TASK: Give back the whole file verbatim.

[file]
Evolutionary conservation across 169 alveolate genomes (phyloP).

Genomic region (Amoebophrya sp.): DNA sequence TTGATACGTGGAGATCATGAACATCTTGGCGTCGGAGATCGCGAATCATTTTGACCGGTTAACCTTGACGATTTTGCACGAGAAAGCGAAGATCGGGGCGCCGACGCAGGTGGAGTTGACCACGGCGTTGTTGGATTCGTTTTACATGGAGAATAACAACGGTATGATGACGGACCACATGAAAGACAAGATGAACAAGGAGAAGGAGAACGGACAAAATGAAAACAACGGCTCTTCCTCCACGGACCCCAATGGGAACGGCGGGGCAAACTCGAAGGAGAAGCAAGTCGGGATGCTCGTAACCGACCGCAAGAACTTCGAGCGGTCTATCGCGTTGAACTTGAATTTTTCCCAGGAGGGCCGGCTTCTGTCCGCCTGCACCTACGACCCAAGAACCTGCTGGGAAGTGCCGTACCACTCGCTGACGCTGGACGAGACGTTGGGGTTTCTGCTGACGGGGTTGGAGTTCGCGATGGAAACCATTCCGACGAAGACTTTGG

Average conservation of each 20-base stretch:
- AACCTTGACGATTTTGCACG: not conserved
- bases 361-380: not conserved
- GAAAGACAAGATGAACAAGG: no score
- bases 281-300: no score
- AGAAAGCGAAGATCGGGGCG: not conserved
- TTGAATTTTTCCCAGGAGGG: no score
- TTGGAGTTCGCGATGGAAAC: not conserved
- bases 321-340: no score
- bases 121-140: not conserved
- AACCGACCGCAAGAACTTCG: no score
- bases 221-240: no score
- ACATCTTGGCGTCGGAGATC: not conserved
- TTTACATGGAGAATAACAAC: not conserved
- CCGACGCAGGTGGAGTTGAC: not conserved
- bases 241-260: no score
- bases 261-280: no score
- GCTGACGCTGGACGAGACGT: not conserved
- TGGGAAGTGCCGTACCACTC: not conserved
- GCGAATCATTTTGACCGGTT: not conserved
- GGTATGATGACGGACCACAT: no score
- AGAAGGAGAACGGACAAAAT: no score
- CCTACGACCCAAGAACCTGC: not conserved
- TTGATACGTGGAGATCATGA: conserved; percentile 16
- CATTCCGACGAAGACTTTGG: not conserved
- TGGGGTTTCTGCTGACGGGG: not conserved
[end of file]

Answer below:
Evolutionary conservation across 169 alveolate genomes (phyloP).

Genomic region (Amoebophrya sp.): DNA sequence TTGATACGTGGAGATCATGAACATCTTGGCGTCGGAGATCGCGAATCATTTTGACCGGTTAACCTTGACGATTTTGCACGAGAAAGCGAAGATCGGGGCGCCGACGCAGGTGGAGTTGACCACGGCGTTGTTGGATTCGTTTTACATGGAGAATAACAACGGTATGATGACGGACCACATGAAAGACAAGATGAACAAGGAGAAGGAGAACGGACAAAATGAAAACAACGGCTCTTCCTCCACGGACCCCAATGGGAACGGCGGGGCAAACTCGAAGGAGAAGCAAGTCGGGATGCTCGTAACCGACCGCAAGAACTTCGAGCGGTCTATCGCGTTGAACTTGAATTTTTCCCAGGAGGGCCGGCTTCTGTCCGCCTGCACCTACGACCCAAGAACCTGCTGGGAAGTGCCGTACCACTCGCTGACGCTGGACGAGACGTTGGGGTTTCTGCTGACGGGGTTGGAGTTCGCGATGGAAACCATTCCGACGAAGACTTTGG

Average conservation of each 20-base stretch:
- AACCTTGACGATTTTGCACG: not conserved
- bases 361-380: not conserved
- GAAAGACAAGATGAACAAGG: no score
- bases 281-300: no score
- AGAAAGCGAAGATCGGGGCG: not conserved
- TTGAATTTTTCCCAGGAGGG: no score
- TTGGAGTTCGCGATGGAAAC: not conserved
- bases 321-340: no score
- bases 121-140: not conserved
- AACCGACCGCAAGAACTTCG: no score
- bases 221-240: no score
- ACATCTTGGCGTCGGAGATC: not conserved
- TTTACATGGAGAATAACAAC: not conserved
- CCGACGCAGGTGGAGTTGAC: not conserved
- bases 241-260: no score
- bases 261-280: no score
- GCTGACGCTGGACGAGACGT: not conserved
- TGGGAAGTGCCGTACCACTC: not conserved
- GCGAATCATTTTGACCGGTT: not conserved
- GGTATGATGACGGACCACAT: no score
- AGAAGGAGAACGGACAAAAT: no score
- CCTACGACCCAAGAACCTGC: not conserved
- TTGATACGTGGAGATCATGA: conserved; percentile 16
- CATTCCGACGAAGACTTTGG: not conserved
- TGGGGTTTCTGCTGACGGGG: not conserved